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How More Funding And Transparency Could Have Saved The Lives Of Ten Firefighters In West, Texas

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"How More Funding And Transparency Could Have Saved The Lives Of Ten Firefighters In West, Texas"

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The West, Texas fertilizer plant explosion that killed 15 people was a study in various regulatory failures that overlooked repeated violations by West Fertilizer Co. for decades before the fatal event. As a new Reuters report details, poorly informed and underfunded emergency response efforts were yet another contributing factor to the chaos.

The breakdown in communication between the company, the state officials and the local emergency response teams meant West firefighters headed to the plant unaware that it housed thousands of tons of highly explosive ammonium nitrate. When the initial fire ignited, firefighters arrived to put it out. Twenty minutes later, the ammonium nitrate exploded, killing most of the firefighters on the scene.

Other firefighters who have combated ammonium nitrate fires, Reuters reports, were successful largely because they planned their responses around the company’s reports that detailed exactly how much of what risky substances were stored in each facility. In a nearby town, firefighters chose to evacuate homes near a fertilizer plant containing ignited ammonium nitrate rather than attempt to fight the fire. As a result, the fire burned itself out and no one was injured.

Even though the Emergency Planning and Community Right To Know Act (EPCRA) requires companies to inform emergency response teams of the hazardous chemicals stored on premises, West Fertilizer Co. did not report the ammonium nitrate until 2012, at least six years after it began using the substance. Though it was supposed to file copies of the same report to both state and local officials, the record submitted to the state did not list the dangerous chemical. Moreover, the county’s Local Emergency Planning Committee had no record of receiving the report, and it is unclear whether or not the local fire department ever received the right report.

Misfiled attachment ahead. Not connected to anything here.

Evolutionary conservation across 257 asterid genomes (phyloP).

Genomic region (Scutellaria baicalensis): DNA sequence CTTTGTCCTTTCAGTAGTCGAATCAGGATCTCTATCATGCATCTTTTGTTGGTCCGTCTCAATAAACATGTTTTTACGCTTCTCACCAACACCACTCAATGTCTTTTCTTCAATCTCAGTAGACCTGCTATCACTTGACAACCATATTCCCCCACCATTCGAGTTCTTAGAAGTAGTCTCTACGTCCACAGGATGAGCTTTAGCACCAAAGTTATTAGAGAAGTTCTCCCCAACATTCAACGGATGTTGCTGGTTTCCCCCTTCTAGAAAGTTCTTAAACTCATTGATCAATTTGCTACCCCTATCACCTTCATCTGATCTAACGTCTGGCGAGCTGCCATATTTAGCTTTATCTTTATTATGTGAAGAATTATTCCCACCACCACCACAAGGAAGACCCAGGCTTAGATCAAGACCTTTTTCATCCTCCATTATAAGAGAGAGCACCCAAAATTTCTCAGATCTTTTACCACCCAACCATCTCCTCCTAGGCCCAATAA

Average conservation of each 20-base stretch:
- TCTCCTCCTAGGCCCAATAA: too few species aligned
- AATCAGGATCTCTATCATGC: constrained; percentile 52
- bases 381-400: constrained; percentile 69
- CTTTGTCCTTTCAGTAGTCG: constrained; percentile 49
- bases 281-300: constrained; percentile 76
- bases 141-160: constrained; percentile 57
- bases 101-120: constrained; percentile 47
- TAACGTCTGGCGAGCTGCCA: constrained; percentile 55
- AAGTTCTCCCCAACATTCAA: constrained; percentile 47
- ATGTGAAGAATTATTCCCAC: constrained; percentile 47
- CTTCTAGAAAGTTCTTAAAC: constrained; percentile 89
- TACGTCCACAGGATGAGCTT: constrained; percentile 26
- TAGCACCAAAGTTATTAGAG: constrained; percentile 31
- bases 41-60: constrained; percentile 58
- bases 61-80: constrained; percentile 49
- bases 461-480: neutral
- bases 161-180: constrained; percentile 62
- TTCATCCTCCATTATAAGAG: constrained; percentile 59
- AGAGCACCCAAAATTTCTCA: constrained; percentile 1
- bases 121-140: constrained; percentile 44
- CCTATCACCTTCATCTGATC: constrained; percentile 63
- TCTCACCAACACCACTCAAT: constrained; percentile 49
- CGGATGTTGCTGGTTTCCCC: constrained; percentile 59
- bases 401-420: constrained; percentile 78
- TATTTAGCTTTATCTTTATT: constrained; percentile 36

Multiple firefighters told Reuters they had never seen West Fertilizer’s report that could have revealed the conditions they were facing. One responder from a different community tried to look up the company’s report on his way to the scene, but could not find it online. E-Plan, a federally-funded online database for firefighters looking to track these reports, was not used in West, and many firefighters said they did not know the system even existed.

Most local fire departments run on charitable donations and rely on volunteers who are not always given the right resources or training to deal with calamities of the West explosion’s magnitude. The federal reporting law, while well-intentioned, places the burden of processing and planning for massive chemical-related disasters on these local fire departments, with little guidance or training. Daniel Horowitz of the U.S. Chemical Safety Board, a regulatory agency, told Reuters, “Congress provided the mandate back in 1986, but they didn’t provide any real funding or regulatory authority.”

At this point, however, training firefighters to use the potentially life-saving resources available won’t do much to prevent future disasters. Federal funding for E-Plan was eliminated last October, leaving firefighters unable to quickly access vital information about stored chemicals.

The loss of E-Plan isn’t the only cut facing already over-extended emergency response teams. Federal grants from FEMA are also vital to keep operations running smoothly. Due to the sequestration cuts that automatically kicked in three months ago, many fire departments and other disaster teams will no longer get the funding they need to update their equipment and train emergency responders.

As local teams are left to prepare for the worst with barebones funding and little guidance, federal agencies have also dropped the ball on safeguards to prevent these disasters from ever happening. In the case of West Fertilizer Co., federal regulators failed to inspect the plant for decades, and allowed it to keep operating despite multiple violations. Meanwhile, the fertilizer industry has lobbied aggressively against even the most basic safety precautions.

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